Eiderdale by Blakeley [New Course]

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Eiderdale by Blakeley [New Course]

Postby BrianZ111 » November 26th, 2011, 12:01 pm

Course: Eiderdale (36.4 MB)
Type: Fictional, Parkland
Designer: Blakeley
Date: 11/25/2011
Images: Sp, #10, #11, #16
Libraries Used: fall
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Re: Eiderdale by Blakeley [New Course]

Postby Indy Anna Jones » November 28th, 2011, 5:36 pm

This is Blakeley's second course, and at first glance it's just another "vanilla" course; simple planting, nothing fancy, but a nice flavor to it. It sure didn't play that way for our threesome. We played the f9 on l/w/b and the back on l/n/g. The course was today's winner; Jack shot -2/-2; Gary shot -3/+7 and I shot +1/-1. (Did I ever tell you I hate wet greens?)

Blakeley doesn't use a lot of water or sand, but they seem to be in the exact place necessary to catch a short shot. Using (I think) the BDR library, the rough is tenacious and it's tough to get out of. I really liked the greens; a lot of movement and very few pins without some break; in fact I can't think of a straight-in putt shorter than 4' (and I only had a couple of those, mostly my second putt.

The course work itself was nicely done; the traps and lips were well done, no wrinkles, no spikes on the greens that we found. This is a nice second effort.
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Re: Eiderdale by Blakeley [New Course]

Postby SteveHorn » November 28th, 2011, 7:04 pm

Just finished playing this new release. I pretty much agree with everything Judy said. I did find one spike on the back fringe of #12, 15 feet from the pin. This feels and looks like an early PGA 2000 release but everyone should give it a try. The greens them shelf are very well done.
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Re: Eiderdale by Blakeley [New Course]

Postby Joe the UFO » November 30th, 2011, 11:31 am

I wanted to thank Judy and Steve for taking the time to download and play the course, then taking the time to give it a review. I wouldn't be able to improve my designing skills (or lack thereof) otherwise.
I wanted to thank Judy for her observation about my bunkers- you're right, I have a tendency to place them for the short shot, but not necessarily the long shot off the tee or on the approach. Thanks for pointing that out, I'll definitely put a few more long-shot bunkers on my next project. I'm a sparse bunker designer by choice. Sometimes it seems (to me, anyway) that errant shots out of the rough are tougher than bunker shots, except perhaps when the ball is buried in the sand- hence my Spartan placement of traps around the errand tee shot. Also, good eye, I did use the BDR textures on the course.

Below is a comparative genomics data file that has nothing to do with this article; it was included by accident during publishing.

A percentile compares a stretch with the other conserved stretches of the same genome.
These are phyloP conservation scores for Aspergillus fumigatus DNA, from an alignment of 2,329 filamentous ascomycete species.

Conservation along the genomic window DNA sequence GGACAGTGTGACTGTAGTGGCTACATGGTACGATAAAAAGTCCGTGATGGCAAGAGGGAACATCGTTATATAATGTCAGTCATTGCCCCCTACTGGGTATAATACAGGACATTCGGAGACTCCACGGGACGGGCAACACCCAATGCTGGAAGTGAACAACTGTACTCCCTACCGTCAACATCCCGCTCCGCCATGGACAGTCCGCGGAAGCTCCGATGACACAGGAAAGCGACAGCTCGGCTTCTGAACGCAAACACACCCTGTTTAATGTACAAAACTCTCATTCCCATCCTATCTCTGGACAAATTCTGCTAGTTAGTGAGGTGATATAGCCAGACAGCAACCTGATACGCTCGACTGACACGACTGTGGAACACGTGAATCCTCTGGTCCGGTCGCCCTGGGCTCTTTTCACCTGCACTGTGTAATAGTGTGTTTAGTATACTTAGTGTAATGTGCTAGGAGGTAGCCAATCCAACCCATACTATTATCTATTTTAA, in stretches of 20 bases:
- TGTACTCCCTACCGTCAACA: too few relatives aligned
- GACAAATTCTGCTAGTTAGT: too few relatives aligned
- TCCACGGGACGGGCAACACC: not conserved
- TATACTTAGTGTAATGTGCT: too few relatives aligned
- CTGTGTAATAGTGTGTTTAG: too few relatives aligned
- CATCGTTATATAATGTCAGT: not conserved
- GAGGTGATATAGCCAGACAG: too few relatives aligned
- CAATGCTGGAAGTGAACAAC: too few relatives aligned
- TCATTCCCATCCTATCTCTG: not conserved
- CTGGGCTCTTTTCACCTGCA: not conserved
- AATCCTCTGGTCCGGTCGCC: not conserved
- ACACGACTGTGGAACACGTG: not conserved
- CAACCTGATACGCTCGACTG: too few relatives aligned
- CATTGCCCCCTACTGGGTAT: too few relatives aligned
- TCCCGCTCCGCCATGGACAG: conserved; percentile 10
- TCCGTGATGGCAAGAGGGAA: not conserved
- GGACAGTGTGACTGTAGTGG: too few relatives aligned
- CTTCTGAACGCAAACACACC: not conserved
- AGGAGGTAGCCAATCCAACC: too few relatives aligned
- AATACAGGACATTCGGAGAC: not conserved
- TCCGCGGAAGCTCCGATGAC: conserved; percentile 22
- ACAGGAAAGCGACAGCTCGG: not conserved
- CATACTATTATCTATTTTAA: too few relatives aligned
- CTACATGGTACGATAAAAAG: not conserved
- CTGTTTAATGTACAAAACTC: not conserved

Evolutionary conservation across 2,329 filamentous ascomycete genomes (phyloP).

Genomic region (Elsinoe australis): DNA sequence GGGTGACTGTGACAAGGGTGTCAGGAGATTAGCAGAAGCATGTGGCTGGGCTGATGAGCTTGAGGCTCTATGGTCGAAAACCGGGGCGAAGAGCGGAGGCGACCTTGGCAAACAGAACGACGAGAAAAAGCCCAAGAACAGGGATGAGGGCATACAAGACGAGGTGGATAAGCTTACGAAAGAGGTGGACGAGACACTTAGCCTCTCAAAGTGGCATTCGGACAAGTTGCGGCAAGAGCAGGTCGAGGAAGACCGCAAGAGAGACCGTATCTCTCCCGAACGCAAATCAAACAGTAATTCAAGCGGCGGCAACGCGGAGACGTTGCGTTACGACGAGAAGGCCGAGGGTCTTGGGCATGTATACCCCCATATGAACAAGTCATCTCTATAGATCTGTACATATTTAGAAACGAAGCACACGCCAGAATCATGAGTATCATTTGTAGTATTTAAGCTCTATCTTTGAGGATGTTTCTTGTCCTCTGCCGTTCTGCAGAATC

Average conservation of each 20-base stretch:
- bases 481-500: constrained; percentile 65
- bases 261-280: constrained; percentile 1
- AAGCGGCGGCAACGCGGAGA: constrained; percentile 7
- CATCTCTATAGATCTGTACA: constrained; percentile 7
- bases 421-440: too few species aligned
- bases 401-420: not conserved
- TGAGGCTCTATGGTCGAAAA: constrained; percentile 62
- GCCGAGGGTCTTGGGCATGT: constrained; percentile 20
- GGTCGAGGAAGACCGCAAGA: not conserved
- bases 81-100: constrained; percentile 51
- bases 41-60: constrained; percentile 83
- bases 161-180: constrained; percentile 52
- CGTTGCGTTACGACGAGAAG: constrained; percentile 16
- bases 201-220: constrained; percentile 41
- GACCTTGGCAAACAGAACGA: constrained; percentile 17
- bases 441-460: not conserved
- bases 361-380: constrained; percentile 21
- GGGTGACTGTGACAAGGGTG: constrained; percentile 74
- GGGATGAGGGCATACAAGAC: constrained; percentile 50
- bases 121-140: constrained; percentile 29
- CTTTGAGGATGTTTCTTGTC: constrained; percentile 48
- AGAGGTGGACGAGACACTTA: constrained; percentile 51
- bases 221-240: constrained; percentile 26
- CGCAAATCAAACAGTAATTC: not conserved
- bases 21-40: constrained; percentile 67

This is the second course out of two that has been commented on as being "Vanilla"; I realize this is neither a criticism or a compliment so much as it is an observation. It's quickly becoming apparent to me that this is my greatest design weakness, and if anyone could point me in the right direction of a more chocolate or strawberry look, I'd greatly appreciate it as I'd really like to get my skills up to the 'B' or 'A' list caliber.
I'm not as good a PGA 2000 golfer as some of you, but I found this course challenging to golf and my average score while play-testing ranged from -2 to +2; the front nine giveth, while the back nine taketh away.

Thanks again for everyone's comments, criticisms and general help.

Cary.
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Re: Eiderdale by Blakeley [New Course]

Postby Parrothead » November 30th, 2011, 3:16 pm

I enjoyed it. Not being too good at this game, I did find it a good challenge with narrow fairways and the water placement. The 11th can make one think, off the tee the first pond is just the length of an average shot. Aiming to miss it could put one in difficulty with the water further down, depending on conditions. Have played a few rounds, scores ranging from +6 to +15.

Edit: I should have said a couple of narrow fairways. Also the 14th, same with the water placement, that little bit of water looks small enough, but superbly placed.
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Re: Eiderdale by Blakeley [New Course]

Postby Indy Anna Jones » November 30th, 2011, 5:15 pm

Joe, I just want to point out that neither my "short" bunker comment nor my "vanilla" comments were intended to be critical. "Vanilla" has been a term that I've used descriptively for years; and I'll just add that there are a lot of "vanilla" courses that are excellent "A" list courses that I've played numerous times over those years. Dano Bunch's Dallas Athletic Club and Pyecraft's White Fox Woods are two examples. It means that though it doesn't have the fancy planting, flowers, fences, etc. that do tend to "gussy up" a courses it doesn't mean it's not French or natural vanilla... if that makes sense. Sometimes a trap or tree placed at just the right spot (or wrong spot!) means more to the challenge and playability of the course than a 100 acre woods. To be honest the only type of planting that bothers me is where you have a row of trees next to the fairway and green, then nothing until the next complex. Your "sprinkles" of trees, shrubs and groves gives a nice complete look to the course.